KT: My painting capture my dreams of a positive future for Africa, my country Guinea, and for African woman. My pictures depict the different images of women, as women make such a large contribution to African society, and to all societies including Malta. My paintings show women working, carrying things on their heads, depicting the burden they have, but they also show bright colours, movement and joy, depicting the positive future I dream for women of my country.

MM: Since we are dealing with the realm of all possibilities it depends on the subject and emotion that one receives through this realm. There have been instances where I have been able to keep a little journal or sketch pad close by my bed just in case anything comes through. The challenging part is to wake up quickly and calmly so as not to lose the concept, and write some key words down that will trigger the concept the following morning; or if there is enough focus at the time of receiving the idea I will just sketch out just enough to be able to recall the concept clearly.

What do you hope viewers will take away from this exhibition?

JM: Hopefully they will appreciate art more and find the courage to practice some form of art themselves and even exhibit eventually.

EF: I hope they leave enough time for the pictures to work their effect on them. Any kind of effect, a thought, an emotion, a memory… Not just scroll images, as we do in everyday life but to feel and travel with them.

KT: I want viewers to go away thinking about the positive contribution we can all make to Malta, including people from all over the world such as me, from Guinea, but who lives in Malta. I want people to take away a positive image of Guinea and the part women play in Guinean society. I want them to think about art as a cultural activity which conveys dreams and concepts.

MM: More than the artwork itself: that is to inspire others to train the mind and learn to bring back useful and helpful information from the ethereal realm into the physical realm, that we may slowly change old ways that are redundant; into new growth and conscious awareness.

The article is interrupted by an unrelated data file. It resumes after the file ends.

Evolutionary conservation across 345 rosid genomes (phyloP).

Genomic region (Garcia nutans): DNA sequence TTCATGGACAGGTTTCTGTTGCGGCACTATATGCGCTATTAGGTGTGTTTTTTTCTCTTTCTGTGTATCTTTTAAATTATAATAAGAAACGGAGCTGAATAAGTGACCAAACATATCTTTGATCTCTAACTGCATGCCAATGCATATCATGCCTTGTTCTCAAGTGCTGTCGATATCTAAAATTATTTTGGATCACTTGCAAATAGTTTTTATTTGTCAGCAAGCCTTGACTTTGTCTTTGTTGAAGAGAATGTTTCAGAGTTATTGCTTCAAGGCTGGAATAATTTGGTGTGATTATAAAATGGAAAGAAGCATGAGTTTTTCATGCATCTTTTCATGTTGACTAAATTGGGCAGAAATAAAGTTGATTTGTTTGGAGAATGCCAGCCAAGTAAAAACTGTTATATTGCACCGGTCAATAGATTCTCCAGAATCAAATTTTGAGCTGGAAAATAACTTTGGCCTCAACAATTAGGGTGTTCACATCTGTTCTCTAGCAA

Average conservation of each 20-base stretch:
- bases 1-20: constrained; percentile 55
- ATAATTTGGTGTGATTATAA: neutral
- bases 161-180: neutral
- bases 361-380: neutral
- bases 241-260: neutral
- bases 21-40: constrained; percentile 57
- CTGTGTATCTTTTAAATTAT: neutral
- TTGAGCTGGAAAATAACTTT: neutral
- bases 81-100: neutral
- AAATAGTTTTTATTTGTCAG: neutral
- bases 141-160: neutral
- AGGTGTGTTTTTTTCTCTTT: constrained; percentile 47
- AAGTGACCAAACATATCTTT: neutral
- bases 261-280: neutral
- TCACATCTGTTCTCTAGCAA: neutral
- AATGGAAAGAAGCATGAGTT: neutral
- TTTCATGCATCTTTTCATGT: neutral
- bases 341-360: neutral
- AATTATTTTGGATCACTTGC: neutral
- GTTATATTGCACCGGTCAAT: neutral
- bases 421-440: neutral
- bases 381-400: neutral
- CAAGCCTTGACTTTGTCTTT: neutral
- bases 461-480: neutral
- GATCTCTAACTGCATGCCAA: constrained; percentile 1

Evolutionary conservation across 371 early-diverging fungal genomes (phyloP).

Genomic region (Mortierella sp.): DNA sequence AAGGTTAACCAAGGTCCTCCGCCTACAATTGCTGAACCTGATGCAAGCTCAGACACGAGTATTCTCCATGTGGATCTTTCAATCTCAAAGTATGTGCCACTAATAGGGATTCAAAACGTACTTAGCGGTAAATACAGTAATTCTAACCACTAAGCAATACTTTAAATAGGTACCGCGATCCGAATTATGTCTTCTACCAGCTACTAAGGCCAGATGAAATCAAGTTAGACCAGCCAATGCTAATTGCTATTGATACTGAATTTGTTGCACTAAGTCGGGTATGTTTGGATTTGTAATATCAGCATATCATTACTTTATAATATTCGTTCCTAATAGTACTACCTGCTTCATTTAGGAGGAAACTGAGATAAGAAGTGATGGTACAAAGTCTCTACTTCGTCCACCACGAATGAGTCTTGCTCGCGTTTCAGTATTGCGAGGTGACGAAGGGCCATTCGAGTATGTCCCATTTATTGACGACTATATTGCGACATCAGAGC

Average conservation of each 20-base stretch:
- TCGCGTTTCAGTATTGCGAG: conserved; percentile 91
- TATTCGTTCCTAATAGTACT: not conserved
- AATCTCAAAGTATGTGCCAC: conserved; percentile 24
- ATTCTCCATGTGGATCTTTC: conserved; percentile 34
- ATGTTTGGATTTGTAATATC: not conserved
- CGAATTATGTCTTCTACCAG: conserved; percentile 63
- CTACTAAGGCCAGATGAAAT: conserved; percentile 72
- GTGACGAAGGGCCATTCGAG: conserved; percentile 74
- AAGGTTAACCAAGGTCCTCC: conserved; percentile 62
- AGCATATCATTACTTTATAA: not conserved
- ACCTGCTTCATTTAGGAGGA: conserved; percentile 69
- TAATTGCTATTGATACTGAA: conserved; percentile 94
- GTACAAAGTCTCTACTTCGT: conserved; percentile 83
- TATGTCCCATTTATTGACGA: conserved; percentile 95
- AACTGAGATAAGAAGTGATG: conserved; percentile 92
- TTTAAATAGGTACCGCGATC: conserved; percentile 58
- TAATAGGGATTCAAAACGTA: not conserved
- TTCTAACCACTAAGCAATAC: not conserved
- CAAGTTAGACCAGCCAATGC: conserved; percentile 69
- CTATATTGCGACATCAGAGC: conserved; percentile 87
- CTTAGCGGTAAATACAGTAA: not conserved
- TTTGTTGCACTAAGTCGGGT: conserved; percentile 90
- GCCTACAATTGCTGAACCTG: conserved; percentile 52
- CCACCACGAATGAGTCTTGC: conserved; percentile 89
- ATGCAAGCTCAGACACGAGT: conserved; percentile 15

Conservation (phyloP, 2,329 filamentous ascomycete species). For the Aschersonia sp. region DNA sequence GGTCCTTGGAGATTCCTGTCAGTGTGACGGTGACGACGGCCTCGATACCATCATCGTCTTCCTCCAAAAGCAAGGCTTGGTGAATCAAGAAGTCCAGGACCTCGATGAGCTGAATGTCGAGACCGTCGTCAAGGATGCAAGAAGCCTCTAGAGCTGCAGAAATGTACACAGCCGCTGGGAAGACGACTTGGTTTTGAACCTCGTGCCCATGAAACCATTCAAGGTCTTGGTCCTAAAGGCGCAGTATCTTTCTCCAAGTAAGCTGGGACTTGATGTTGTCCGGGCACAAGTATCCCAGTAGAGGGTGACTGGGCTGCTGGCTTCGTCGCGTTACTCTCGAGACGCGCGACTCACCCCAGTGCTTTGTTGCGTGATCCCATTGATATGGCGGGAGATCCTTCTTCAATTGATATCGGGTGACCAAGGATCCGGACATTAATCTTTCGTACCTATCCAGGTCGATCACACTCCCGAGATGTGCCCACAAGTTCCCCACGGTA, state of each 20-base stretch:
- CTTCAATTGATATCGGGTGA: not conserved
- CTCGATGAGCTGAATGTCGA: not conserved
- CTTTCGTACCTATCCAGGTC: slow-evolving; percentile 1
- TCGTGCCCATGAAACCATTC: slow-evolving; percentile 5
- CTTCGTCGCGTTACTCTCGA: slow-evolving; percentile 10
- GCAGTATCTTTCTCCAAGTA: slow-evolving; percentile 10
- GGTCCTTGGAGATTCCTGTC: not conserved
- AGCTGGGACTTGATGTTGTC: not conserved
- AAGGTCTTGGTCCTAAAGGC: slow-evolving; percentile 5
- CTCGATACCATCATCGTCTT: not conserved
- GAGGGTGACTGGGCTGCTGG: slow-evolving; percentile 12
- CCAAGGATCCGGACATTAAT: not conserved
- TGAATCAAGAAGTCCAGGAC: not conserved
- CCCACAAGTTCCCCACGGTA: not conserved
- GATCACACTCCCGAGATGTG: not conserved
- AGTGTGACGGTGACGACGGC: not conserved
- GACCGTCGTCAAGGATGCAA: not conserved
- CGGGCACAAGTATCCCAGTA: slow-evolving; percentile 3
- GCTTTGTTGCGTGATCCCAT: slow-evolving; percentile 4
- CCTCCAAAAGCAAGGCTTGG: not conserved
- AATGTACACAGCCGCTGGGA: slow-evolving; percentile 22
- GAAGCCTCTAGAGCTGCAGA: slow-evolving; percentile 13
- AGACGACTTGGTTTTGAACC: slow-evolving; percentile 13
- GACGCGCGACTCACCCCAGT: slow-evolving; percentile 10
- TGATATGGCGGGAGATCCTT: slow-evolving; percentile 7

And finally, a word from John Mayl, who organised the exhibition. “From the tender age of three I was passionate about painting and also enjoyed craft work as well,” he says. “I always looked at art as being some kind of magic. Try to imagine our world without any form of art. Art changes over the years and is evolving continuously. My passion for art is everlasting.

“At the age of 17 I was the first person in Malta to start making faithful replicas of the artifacts found in our unique Neolithic sites across Malta, among other items. Apart from being a sculptor I paint from time to time. I have always enjoyed meeting people from all walks of life and thought that now it was about time to have my first exhibition of paintings together with Eva, Matthew, and Kaissa, who in the majority are also exhibiting for the first time.

“Exhibitions are important for artist to get their work seen by a larger audience and to share with other fellow artists. For us living artists, seeing our work being exhibited and viewed hopefully by many, can allow us to understand whether our work goes down well or not. Not that one should be populistic in any way, however, because our art is an extension of ourselves and it is irrelevant, i believe, whether it is liked or not. That said, i have no doubt we will learn a lot from this exhibition and thus our art will continue to evolve.”

Collective Exhibition – House of Dreams will be exhibited at Palazzo De Piro, 3, Triq Is-Sur Mdina, from this Friday until November 30. For further infomation visit the event Facebook page 


Paula Fleri-Soler

Paula has a pedigree in TV and stage production (children's and family entertainment) and a passion for the arts. She's taken the reins on The Artists' Directory - Malta and the relevant content for the site.